Boston College will be hosting one of the world’s leading environmentalists who has publicly advocated contraception and voluntary sterilization as a means of curbing population growth.
Bill McKibben, whom BC refers to as “one of America’s best known environmentalists,” will speak at the Jesuit college on October 24th.
In a recent editorial in The Mercury News, McKibben touted contraceptives and “funding women’s reproductive health” as the answer to many environmental problems.
“If all the world's parents, particularly women, had access to the basic contraceptives they already want—condoms, pills, IUDs—we'd see a huge increase in human well being,and in our efforts to stabilize climate change and conserve resources,” he wrote. “We have a responsibility to our children and grandchildren to meet the challenge of sustainability, and funding women's reproductive health would provide the biggest dual bang for our buck, taking a big chunk out of our global warming debt while providing essential health services for women in need.”
He added, “Providing modern contraception to the women and men who want it is unobtrusive, unbiased, nonjudgmental and deeply effective.”
Currently, the U.S. bishops are fighting against the Obama administration’s HHS mandate which would force Catholic institutions to provide coverage for contraception. Many Catholic colleges have sued to prevent from being forced to comply with the mandate. Boston College has not.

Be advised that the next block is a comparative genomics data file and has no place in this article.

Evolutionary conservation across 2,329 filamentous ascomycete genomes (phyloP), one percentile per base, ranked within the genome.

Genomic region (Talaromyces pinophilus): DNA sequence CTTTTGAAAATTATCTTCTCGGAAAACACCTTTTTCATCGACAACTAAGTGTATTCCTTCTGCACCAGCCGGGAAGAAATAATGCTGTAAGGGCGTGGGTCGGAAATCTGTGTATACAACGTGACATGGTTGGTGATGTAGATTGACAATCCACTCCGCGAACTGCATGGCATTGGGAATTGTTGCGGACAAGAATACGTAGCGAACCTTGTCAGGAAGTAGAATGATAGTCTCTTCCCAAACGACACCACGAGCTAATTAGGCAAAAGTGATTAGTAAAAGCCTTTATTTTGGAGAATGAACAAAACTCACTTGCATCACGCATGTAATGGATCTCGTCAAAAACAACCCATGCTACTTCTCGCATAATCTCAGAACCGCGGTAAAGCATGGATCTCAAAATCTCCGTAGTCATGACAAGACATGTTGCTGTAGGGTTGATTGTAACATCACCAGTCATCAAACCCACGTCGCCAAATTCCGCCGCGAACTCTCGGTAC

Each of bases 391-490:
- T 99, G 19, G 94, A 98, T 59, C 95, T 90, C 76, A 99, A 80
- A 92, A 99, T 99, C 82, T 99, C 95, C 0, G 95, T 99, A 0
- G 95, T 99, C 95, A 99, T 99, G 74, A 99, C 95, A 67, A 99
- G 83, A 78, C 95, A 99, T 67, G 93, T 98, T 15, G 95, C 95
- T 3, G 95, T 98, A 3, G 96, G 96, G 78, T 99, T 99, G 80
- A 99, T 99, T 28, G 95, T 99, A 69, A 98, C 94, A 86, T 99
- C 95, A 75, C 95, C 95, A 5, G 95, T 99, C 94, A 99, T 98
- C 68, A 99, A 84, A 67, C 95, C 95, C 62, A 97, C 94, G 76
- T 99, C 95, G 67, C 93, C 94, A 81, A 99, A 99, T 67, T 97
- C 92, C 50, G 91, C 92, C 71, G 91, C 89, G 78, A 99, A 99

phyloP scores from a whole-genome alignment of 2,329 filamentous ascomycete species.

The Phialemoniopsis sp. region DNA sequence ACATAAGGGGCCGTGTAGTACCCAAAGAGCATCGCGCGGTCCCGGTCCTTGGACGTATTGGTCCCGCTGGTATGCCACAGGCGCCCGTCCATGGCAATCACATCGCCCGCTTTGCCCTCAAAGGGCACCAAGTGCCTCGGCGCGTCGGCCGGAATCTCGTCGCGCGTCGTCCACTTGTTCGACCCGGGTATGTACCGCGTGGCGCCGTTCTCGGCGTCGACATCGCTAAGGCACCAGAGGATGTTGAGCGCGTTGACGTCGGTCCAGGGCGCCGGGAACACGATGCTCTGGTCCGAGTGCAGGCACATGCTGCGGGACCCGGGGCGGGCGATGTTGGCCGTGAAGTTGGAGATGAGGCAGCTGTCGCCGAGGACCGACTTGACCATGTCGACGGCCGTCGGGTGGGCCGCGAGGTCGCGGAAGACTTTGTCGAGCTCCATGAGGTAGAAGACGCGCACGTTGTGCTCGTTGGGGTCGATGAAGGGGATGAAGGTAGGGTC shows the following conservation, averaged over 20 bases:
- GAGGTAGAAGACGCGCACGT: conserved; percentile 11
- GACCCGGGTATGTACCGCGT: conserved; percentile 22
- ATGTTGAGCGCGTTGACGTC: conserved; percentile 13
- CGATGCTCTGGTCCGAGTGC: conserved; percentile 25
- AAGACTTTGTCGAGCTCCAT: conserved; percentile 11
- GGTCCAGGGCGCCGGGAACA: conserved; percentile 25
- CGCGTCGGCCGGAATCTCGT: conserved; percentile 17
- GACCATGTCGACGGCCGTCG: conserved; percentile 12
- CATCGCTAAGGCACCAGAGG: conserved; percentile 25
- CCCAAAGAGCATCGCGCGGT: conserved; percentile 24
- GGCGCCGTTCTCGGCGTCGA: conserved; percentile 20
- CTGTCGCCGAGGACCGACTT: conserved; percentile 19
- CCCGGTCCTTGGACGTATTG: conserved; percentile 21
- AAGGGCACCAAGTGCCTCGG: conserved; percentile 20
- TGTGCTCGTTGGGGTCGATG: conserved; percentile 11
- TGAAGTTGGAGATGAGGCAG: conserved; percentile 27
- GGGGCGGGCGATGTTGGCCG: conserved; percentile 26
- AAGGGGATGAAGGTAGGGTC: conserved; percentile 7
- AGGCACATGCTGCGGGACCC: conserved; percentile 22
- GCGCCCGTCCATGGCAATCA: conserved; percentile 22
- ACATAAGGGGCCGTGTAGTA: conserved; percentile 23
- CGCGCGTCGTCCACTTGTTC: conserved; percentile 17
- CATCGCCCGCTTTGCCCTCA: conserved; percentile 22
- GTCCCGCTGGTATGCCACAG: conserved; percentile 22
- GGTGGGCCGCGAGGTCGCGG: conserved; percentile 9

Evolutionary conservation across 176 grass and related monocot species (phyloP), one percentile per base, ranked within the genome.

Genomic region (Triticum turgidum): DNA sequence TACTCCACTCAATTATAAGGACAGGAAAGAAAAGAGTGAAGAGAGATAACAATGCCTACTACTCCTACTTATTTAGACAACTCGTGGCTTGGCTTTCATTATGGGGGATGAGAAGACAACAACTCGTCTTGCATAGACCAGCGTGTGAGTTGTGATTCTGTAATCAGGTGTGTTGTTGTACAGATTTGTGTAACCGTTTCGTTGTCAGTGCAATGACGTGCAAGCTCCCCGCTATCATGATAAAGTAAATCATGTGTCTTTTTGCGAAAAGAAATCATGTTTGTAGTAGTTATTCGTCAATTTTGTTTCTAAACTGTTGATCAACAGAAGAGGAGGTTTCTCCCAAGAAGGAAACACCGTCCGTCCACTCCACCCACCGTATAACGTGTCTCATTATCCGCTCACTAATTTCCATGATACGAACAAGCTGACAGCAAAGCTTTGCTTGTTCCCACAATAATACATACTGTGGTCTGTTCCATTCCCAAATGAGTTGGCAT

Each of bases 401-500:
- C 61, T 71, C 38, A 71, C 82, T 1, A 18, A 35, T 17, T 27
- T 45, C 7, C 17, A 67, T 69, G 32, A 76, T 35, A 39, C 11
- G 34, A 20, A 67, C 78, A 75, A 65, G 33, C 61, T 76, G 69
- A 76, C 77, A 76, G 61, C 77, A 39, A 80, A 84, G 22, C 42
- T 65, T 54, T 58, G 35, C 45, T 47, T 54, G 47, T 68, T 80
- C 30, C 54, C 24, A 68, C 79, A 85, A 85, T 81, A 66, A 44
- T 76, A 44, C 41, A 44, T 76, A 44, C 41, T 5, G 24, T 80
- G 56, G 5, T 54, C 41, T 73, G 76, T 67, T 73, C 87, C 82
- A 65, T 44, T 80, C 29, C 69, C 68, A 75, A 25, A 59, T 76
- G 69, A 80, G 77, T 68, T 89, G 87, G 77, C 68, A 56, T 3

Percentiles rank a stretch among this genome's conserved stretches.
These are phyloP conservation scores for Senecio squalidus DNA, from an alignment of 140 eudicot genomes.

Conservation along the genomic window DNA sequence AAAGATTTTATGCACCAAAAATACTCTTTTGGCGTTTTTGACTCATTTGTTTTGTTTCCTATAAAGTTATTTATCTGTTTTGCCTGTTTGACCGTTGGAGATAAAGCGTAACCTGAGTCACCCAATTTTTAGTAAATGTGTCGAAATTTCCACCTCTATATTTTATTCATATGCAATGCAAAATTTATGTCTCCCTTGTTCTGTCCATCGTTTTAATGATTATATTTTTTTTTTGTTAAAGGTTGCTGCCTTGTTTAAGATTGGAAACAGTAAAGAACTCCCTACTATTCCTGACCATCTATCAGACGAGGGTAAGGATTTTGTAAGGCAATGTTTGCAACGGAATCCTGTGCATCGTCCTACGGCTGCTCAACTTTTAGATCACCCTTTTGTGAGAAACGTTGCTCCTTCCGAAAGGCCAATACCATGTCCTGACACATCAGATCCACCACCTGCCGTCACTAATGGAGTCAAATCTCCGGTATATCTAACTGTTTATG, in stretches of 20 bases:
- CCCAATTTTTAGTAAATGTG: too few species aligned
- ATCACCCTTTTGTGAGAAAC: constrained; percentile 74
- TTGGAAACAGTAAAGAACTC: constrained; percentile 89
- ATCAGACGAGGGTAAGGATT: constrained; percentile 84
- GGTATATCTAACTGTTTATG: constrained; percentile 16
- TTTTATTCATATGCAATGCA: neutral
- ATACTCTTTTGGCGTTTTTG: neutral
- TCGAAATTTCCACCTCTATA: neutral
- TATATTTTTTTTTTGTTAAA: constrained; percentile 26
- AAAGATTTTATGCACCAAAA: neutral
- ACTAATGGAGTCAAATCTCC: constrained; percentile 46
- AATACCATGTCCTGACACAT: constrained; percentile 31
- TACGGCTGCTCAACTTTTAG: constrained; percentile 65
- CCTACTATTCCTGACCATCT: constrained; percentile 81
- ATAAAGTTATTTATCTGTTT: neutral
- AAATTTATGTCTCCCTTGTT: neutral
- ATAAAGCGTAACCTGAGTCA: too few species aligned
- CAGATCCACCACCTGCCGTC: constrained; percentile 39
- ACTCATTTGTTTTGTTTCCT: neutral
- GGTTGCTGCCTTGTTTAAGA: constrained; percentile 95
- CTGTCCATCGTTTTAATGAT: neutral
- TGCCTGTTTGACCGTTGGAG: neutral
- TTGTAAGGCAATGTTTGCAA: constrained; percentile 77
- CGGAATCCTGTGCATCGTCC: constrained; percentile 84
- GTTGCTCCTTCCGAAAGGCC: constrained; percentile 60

In his book Maybe One:A Case for Smaller Families, McKibben discussed his vasectomy and urged others to consider stopping at one child. Slate Magazine called the book McKibben’s “vasectomy memoir.”
McKibben unfavorably compared supermarkets and farmers markers by inexplicably comparing shopping at a supermarket to the Stations of the Cross.
“You all have been to the supermarket, you know how it works,” he said in his 2011 Dartmouth University acceptance speech. “You walk in, you fall into a light fluorescent trance, you visit the [S]tations of the [C]ross around the outside of the supermarket, that is it.”
McKibben is also an advocate of same-sex marriage. In discussing a comparison between protests over fracking and the 1969 homosexual protests at Stonewall which kindled the modern-day homosexual-rights movement, McKibben wrote in the UK Guardian:
Stonewall took place in 1969, and as of last week the [S]upreme [C]ourt was still trying to decide if gay people should be allowed to marry each other. If the climate movement takes that long, we'll be rallying in scuba masks. (I'm not kidding. The section of the Washington Mall where we rallied against the pipeline this winter already has a big construction project underway: a flood barrier to keep the rising Potomac [R]iver out of downtown DC.)
It was certainly joyful to see marriage equality being considered by our top judicial body. In some ways, however, the most depressing spectacle of the week was watching Democratic leaders decide that, in 2013, it was finally safe to proclaim gay people actual human beings.
The October lecture is being sponsored by the Lowell Humanities Series at Boston College.
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